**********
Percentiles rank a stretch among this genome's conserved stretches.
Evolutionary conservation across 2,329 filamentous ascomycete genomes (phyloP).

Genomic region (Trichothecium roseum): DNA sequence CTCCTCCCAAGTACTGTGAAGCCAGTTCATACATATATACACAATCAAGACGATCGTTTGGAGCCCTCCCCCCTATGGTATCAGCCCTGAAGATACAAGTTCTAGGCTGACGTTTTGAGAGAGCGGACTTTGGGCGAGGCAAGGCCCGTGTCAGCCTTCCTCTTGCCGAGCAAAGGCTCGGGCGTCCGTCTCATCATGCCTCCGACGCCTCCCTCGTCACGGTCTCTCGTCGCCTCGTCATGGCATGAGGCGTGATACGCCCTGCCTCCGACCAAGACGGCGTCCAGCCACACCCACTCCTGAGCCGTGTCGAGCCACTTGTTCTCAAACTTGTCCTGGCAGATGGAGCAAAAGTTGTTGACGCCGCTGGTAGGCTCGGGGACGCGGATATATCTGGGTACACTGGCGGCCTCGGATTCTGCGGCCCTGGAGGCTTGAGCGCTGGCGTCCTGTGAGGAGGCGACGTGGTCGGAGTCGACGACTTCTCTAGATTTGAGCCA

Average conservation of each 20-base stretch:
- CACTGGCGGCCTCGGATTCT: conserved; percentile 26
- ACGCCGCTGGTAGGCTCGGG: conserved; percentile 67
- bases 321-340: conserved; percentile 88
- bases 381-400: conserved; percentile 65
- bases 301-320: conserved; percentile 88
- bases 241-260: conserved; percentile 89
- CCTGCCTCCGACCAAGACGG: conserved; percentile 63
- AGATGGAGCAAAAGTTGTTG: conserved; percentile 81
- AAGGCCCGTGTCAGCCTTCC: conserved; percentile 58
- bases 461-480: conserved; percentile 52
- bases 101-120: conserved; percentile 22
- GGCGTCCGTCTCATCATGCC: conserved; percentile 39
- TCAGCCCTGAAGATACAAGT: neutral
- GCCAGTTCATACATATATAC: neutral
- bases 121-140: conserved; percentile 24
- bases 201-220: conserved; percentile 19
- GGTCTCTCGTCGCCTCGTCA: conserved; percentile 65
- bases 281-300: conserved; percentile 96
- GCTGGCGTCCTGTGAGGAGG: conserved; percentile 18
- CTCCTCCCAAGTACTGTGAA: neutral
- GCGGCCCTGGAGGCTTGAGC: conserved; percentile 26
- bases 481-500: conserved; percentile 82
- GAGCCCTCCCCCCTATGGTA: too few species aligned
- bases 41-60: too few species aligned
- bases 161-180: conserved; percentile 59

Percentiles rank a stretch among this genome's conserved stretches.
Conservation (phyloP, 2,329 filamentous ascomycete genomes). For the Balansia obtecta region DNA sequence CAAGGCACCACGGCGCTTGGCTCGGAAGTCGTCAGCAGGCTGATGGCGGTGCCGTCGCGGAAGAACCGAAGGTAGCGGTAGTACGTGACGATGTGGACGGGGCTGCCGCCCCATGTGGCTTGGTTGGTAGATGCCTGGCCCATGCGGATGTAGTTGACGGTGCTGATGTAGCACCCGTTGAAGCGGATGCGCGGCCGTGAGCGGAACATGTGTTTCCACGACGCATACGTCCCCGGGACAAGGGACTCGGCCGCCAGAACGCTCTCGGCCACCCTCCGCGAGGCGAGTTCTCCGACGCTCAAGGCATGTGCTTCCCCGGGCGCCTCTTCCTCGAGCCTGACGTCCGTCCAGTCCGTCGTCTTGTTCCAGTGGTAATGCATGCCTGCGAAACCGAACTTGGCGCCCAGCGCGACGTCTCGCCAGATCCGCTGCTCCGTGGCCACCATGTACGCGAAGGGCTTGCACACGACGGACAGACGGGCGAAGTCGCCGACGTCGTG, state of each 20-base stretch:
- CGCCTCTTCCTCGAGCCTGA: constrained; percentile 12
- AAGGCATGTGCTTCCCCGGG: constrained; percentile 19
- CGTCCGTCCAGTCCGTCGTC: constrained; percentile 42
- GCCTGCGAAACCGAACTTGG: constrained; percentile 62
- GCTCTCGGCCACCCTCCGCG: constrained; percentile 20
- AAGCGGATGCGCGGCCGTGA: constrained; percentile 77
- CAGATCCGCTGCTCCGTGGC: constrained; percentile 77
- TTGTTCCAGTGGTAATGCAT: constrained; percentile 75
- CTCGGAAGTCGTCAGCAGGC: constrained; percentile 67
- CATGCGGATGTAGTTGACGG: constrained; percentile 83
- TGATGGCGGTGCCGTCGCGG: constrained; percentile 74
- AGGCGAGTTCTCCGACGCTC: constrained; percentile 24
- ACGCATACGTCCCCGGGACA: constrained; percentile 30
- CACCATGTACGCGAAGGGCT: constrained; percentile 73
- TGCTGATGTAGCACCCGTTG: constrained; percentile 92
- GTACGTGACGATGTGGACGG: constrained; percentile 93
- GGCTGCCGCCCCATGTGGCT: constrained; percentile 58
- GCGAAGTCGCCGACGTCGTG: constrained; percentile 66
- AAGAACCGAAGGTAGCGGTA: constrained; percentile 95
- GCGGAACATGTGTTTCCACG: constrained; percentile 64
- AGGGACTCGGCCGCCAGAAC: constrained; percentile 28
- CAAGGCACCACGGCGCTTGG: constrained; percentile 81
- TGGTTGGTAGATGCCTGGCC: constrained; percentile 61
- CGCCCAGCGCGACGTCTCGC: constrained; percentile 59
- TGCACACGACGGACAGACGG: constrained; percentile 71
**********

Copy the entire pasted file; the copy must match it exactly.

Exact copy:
Percentiles rank a stretch among this genome's conserved stretches.
Evolutionary conservation across 2,329 filamentous ascomycete genomes (phyloP).

Genomic region (Trichothecium roseum): DNA sequence CTCCTCCCAAGTACTGTGAAGCCAGTTCATACATATATACACAATCAAGACGATCGTTTGGAGCCCTCCCCCCTATGGTATCAGCCCTGAAGATACAAGTTCTAGGCTGACGTTTTGAGAGAGCGGACTTTGGGCGAGGCAAGGCCCGTGTCAGCCTTCCTCTTGCCGAGCAAAGGCTCGGGCGTCCGTCTCATCATGCCTCCGACGCCTCCCTCGTCACGGTCTCTCGTCGCCTCGTCATGGCATGAGGCGTGATACGCCCTGCCTCCGACCAAGACGGCGTCCAGCCACACCCACTCCTGAGCCGTGTCGAGCCACTTGTTCTCAAACTTGTCCTGGCAGATGGAGCAAAAGTTGTTGACGCCGCTGGTAGGCTCGGGGACGCGGATATATCTGGGTACACTGGCGGCCTCGGATTCTGCGGCCCTGGAGGCTTGAGCGCTGGCGTCCTGTGAGGAGGCGACGTGGTCGGAGTCGACGACTTCTCTAGATTTGAGCCA

Average conservation of each 20-base stretch:
- CACTGGCGGCCTCGGATTCT: conserved; percentile 26
- ACGCCGCTGGTAGGCTCGGG: conserved; percentile 67
- bases 321-340: conserved; percentile 88
- bases 381-400: conserved; percentile 65
- bases 301-320: conserved; percentile 88
- bases 241-260: conserved; percentile 89
- CCTGCCTCCGACCAAGACGG: conserved; percentile 63
- AGATGGAGCAAAAGTTGTTG: conserved; percentile 81
- AAGGCCCGTGTCAGCCTTCC: conserved; percentile 58
- bases 461-480: conserved; percentile 52
- bases 101-120: conserved; percentile 22
- GGCGTCCGTCTCATCATGCC: conserved; percentile 39
- TCAGCCCTGAAGATACAAGT: neutral
- GCCAGTTCATACATATATAC: neutral
- bases 121-140: conserved; percentile 24
- bases 201-220: conserved; percentile 19
- GGTCTCTCGTCGCCTCGTCA: conserved; percentile 65
- bases 281-300: conserved; percentile 96
- GCTGGCGTCCTGTGAGGAGG: conserved; percentile 18
- CTCCTCCCAAGTACTGTGAA: neutral
- GCGGCCCTGGAGGCTTGAGC: conserved; percentile 26
- bases 481-500: conserved; percentile 82
- GAGCCCTCCCCCCTATGGTA: too few species aligned
- bases 41-60: too few species aligned
- bases 161-180: conserved; percentile 59

Percentiles rank a stretch among this genome's conserved stretches.
Conservation (phyloP, 2,329 filamentous ascomycete genomes). For the Balansia obtecta region DNA sequence CAAGGCACCACGGCGCTTGGCTCGGAAGTCGTCAGCAGGCTGATGGCGGTGCCGTCGCGGAAGAACCGAAGGTAGCGGTAGTACGTGACGATGTGGACGGGGCTGCCGCCCCATGTGGCTTGGTTGGTAGATGCCTGGCCCATGCGGATGTAGTTGACGGTGCTGATGTAGCACCCGTTGAAGCGGATGCGCGGCCGTGAGCGGAACATGTGTTTCCACGACGCATACGTCCCCGGGACAAGGGACTCGGCCGCCAGAACGCTCTCGGCCACCCTCCGCGAGGCGAGTTCTCCGACGCTCAAGGCATGTGCTTCCCCGGGCGCCTCTTCCTCGAGCCTGACGTCCGTCCAGTCCGTCGTCTTGTTCCAGTGGTAATGCATGCCTGCGAAACCGAACTTGGCGCCCAGCGCGACGTCTCGCCAGATCCGCTGCTCCGTGGCCACCATGTACGCGAAGGGCTTGCACACGACGGACAGACGGGCGAAGTCGCCGACGTCGTG, state of each 20-base stretch:
- CGCCTCTTCCTCGAGCCTGA: constrained; percentile 12
- AAGGCATGTGCTTCCCCGGG: constrained; percentile 19
- CGTCCGTCCAGTCCGTCGTC: constrained; percentile 42
- GCCTGCGAAACCGAACTTGG: constrained; percentile 62
- GCTCTCGGCCACCCTCCGCG: constrained; percentile 20
- AAGCGGATGCGCGGCCGTGA: constrained; percentile 77
- CAGATCCGCTGCTCCGTGGC: constrained; percentile 77
- TTGTTCCAGTGGTAATGCAT: constrained; percentile 75
- CTCGGAAGTCGTCAGCAGGC: constrained; percentile 67
- CATGCGGATGTAGTTGACGG: constrained; percentile 83
- TGATGGCGGTGCCGTCGCGG: constrained; percentile 74
- AGGCGAGTTCTCCGACGCTC: constrained; percentile 24
- ACGCATACGTCCCCGGGACA: constrained; percentile 30
- CACCATGTACGCGAAGGGCT: constrained; percentile 73
- TGCTGATGTAGCACCCGTTG: constrained; percentile 92
- GTACGTGACGATGTGGACGG: constrained; percentile 93
- GGCTGCCGCCCCATGTGGCT: constrained; percentile 58
- GCGAAGTCGCCGACGTCGTG: constrained; percentile 66
- AAGAACCGAAGGTAGCGGTA: constrained; percentile 95
- GCGGAACATGTGTTTCCACG: constrained; percentile 64
- AGGGACTCGGCCGCCAGAAC: constrained; percentile 28
- CAAGGCACCACGGCGCTTGG: constrained; percentile 81
- TGGTTGGTAGATGCCTGGCC: constrained; percentile 61
- CGCCCAGCGCGACGTCTCGC: constrained; percentile 59
- TGCACACGACGGACAGACGG: constrained; percentile 71